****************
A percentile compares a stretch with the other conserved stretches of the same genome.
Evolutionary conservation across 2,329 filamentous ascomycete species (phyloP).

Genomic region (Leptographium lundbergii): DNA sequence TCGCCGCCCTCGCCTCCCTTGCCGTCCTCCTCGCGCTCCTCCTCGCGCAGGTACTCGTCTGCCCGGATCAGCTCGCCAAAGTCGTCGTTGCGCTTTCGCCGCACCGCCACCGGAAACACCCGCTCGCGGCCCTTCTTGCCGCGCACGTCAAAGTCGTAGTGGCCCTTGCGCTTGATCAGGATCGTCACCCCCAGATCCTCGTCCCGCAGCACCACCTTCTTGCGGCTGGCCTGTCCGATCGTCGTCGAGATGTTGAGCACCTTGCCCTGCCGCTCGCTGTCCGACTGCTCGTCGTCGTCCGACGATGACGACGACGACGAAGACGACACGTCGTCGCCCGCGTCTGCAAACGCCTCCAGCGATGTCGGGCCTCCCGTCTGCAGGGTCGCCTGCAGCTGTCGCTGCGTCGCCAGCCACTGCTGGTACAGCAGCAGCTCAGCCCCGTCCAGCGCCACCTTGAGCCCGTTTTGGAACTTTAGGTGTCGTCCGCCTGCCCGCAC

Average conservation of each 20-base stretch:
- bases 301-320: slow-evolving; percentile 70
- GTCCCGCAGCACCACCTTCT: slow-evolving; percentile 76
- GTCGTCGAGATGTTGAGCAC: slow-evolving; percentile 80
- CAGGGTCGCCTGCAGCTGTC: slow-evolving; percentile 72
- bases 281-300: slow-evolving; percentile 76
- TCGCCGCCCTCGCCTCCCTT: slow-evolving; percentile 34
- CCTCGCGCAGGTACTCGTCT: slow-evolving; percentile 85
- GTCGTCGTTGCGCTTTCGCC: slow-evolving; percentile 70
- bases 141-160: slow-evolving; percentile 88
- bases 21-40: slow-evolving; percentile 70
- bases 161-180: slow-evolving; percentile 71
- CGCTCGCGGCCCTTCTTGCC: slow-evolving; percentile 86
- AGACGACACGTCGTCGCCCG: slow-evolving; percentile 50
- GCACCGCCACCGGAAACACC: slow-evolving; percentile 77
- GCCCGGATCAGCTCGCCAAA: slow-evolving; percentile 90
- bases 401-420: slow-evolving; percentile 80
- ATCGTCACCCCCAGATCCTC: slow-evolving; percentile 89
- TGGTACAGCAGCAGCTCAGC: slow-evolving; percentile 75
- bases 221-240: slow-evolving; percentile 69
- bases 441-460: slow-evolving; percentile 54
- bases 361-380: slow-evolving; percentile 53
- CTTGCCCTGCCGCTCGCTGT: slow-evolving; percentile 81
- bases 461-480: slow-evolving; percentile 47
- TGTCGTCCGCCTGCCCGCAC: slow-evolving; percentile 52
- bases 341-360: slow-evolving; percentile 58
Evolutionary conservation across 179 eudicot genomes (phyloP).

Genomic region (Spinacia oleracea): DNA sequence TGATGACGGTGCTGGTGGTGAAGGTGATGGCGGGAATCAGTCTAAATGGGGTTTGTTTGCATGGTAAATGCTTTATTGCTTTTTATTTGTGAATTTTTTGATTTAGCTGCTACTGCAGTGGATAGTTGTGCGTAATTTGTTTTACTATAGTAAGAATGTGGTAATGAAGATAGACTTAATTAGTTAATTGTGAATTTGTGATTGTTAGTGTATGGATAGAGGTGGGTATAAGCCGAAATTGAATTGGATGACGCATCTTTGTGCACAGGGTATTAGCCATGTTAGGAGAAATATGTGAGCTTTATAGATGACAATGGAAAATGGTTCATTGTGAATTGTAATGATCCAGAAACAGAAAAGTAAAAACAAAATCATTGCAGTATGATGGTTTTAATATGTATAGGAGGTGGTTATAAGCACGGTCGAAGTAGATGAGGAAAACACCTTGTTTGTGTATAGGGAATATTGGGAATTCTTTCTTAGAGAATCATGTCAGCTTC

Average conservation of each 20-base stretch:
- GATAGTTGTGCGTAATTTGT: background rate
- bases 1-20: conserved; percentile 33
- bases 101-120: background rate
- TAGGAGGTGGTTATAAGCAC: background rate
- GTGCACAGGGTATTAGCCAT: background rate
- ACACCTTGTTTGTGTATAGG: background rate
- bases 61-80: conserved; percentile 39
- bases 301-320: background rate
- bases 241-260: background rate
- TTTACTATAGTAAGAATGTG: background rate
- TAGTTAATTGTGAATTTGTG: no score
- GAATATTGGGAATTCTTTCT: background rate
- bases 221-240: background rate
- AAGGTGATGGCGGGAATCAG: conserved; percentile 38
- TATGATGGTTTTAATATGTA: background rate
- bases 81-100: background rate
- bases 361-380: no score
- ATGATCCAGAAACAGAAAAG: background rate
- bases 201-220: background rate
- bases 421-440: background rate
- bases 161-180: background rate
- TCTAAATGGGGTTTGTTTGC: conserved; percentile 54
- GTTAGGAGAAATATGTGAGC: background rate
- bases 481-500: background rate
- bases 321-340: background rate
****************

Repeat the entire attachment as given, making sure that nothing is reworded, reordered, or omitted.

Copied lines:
A percentile compares a stretch with the other conserved stretches of the same genome.
Evolutionary conservation across 2,329 filamentous ascomycete species (phyloP).

Genomic region (Leptographium lundbergii): DNA sequence TCGCCGCCCTCGCCTCCCTTGCCGTCCTCCTCGCGCTCCTCCTCGCGCAGGTACTCGTCTGCCCGGATCAGCTCGCCAAAGTCGTCGTTGCGCTTTCGCCGCACCGCCACCGGAAACACCCGCTCGCGGCCCTTCTTGCCGCGCACGTCAAAGTCGTAGTGGCCCTTGCGCTTGATCAGGATCGTCACCCCCAGATCCTCGTCCCGCAGCACCACCTTCTTGCGGCTGGCCTGTCCGATCGTCGTCGAGATGTTGAGCACCTTGCCCTGCCGCTCGCTGTCCGACTGCTCGTCGTCGTCCGACGATGACGACGACGACGAAGACGACACGTCGTCGCCCGCGTCTGCAAACGCCTCCAGCGATGTCGGGCCTCCCGTCTGCAGGGTCGCCTGCAGCTGTCGCTGCGTCGCCAGCCACTGCTGGTACAGCAGCAGCTCAGCCCCGTCCAGCGCCACCTTGAGCCCGTTTTGGAACTTTAGGTGTCGTCCGCCTGCCCGCAC

Average conservation of each 20-base stretch:
- bases 301-320: slow-evolving; percentile 70
- GTCCCGCAGCACCACCTTCT: slow-evolving; percentile 76
- GTCGTCGAGATGTTGAGCAC: slow-evolving; percentile 80
- CAGGGTCGCCTGCAGCTGTC: slow-evolving; percentile 72
- bases 281-300: slow-evolving; percentile 76
- TCGCCGCCCTCGCCTCCCTT: slow-evolving; percentile 34
- CCTCGCGCAGGTACTCGTCT: slow-evolving; percentile 85
- GTCGTCGTTGCGCTTTCGCC: slow-evolving; percentile 70
- bases 141-160: slow-evolving; percentile 88
- bases 21-40: slow-evolving; percentile 70
- bases 161-180: slow-evolving; percentile 71
- CGCTCGCGGCCCTTCTTGCC: slow-evolving; percentile 86
- AGACGACACGTCGTCGCCCG: slow-evolving; percentile 50
- GCACCGCCACCGGAAACACC: slow-evolving; percentile 77
- GCCCGGATCAGCTCGCCAAA: slow-evolving; percentile 90
- bases 401-420: slow-evolving; percentile 80
- ATCGTCACCCCCAGATCCTC: slow-evolving; percentile 89
- TGGTACAGCAGCAGCTCAGC: slow-evolving; percentile 75
- bases 221-240: slow-evolving; percentile 69
- bases 441-460: slow-evolving; percentile 54
- bases 361-380: slow-evolving; percentile 53
- CTTGCCCTGCCGCTCGCTGT: slow-evolving; percentile 81
- bases 461-480: slow-evolving; percentile 47
- TGTCGTCCGCCTGCCCGCAC: slow-evolving; percentile 52
- bases 341-360: slow-evolving; percentile 58
Evolutionary conservation across 179 eudicot genomes (phyloP).

Genomic region (Spinacia oleracea): DNA sequence TGATGACGGTGCTGGTGGTGAAGGTGATGGCGGGAATCAGTCTAAATGGGGTTTGTTTGCATGGTAAATGCTTTATTGCTTTTTATTTGTGAATTTTTTGATTTAGCTGCTACTGCAGTGGATAGTTGTGCGTAATTTGTTTTACTATAGTAAGAATGTGGTAATGAAGATAGACTTAATTAGTTAATTGTGAATTTGTGATTGTTAGTGTATGGATAGAGGTGGGTATAAGCCGAAATTGAATTGGATGACGCATCTTTGTGCACAGGGTATTAGCCATGTTAGGAGAAATATGTGAGCTTTATAGATGACAATGGAAAATGGTTCATTGTGAATTGTAATGATCCAGAAACAGAAAAGTAAAAACAAAATCATTGCAGTATGATGGTTTTAATATGTATAGGAGGTGGTTATAAGCACGGTCGAAGTAGATGAGGAAAACACCTTGTTTGTGTATAGGGAATATTGGGAATTCTTTCTTAGAGAATCATGTCAGCTTC

Average conservation of each 20-base stretch:
- GATAGTTGTGCGTAATTTGT: background rate
- bases 1-20: conserved; percentile 33
- bases 101-120: background rate
- TAGGAGGTGGTTATAAGCAC: background rate
- GTGCACAGGGTATTAGCCAT: background rate
- ACACCTTGTTTGTGTATAGG: background rate
- bases 61-80: conserved; percentile 39
- bases 301-320: background rate
- bases 241-260: background rate
- TTTACTATAGTAAGAATGTG: background rate
- TAGTTAATTGTGAATTTGTG: no score
- GAATATTGGGAATTCTTTCT: background rate
- bases 221-240: background rate
- AAGGTGATGGCGGGAATCAG: conserved; percentile 38
- TATGATGGTTTTAATATGTA: background rate
- bases 81-100: background rate
- bases 361-380: no score
- ATGATCCAGAAACAGAAAAG: background rate
- bases 201-220: background rate
- bases 421-440: background rate
- bases 161-180: background rate
- TCTAAATGGGGTTTGTTTGC: conserved; percentile 54
- GTTAGGAGAAATATGTGAGC: background rate
- bases 481-500: background rate
- bases 321-340: background rate